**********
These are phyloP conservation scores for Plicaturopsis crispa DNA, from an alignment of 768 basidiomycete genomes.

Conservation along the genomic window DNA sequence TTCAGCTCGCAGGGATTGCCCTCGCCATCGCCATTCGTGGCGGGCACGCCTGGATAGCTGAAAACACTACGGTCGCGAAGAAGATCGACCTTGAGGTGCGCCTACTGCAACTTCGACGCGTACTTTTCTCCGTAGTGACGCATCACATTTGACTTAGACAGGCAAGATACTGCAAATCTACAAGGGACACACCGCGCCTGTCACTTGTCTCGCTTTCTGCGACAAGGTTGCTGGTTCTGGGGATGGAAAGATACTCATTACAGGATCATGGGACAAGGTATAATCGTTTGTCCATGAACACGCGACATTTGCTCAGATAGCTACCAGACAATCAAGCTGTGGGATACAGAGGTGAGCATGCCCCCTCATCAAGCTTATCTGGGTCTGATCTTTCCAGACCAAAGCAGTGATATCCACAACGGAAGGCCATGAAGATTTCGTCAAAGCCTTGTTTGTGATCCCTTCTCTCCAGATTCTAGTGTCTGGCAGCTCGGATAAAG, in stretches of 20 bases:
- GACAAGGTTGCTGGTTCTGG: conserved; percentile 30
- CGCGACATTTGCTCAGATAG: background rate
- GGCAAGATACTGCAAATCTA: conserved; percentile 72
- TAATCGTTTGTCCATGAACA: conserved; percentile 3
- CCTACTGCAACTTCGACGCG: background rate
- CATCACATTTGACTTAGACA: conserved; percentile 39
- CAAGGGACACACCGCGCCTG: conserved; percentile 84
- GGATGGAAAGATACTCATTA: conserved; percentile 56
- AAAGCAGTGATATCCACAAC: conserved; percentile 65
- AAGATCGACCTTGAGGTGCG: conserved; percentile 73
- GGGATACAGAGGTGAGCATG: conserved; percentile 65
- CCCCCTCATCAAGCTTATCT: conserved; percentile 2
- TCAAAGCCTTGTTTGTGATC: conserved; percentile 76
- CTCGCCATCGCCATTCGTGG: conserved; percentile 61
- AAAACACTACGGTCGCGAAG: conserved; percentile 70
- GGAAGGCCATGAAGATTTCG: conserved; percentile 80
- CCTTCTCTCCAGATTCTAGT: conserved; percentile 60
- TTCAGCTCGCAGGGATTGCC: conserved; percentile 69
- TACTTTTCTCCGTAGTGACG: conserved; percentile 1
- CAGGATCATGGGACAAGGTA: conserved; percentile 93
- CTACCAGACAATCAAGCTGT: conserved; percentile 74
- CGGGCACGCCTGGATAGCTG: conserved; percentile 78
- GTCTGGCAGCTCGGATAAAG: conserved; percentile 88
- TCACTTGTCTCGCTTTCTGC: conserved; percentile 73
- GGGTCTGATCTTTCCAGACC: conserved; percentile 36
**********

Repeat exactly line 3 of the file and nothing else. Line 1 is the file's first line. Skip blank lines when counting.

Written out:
- GACAAGGTTGCTGGTTCTGG: conserved; percentile 30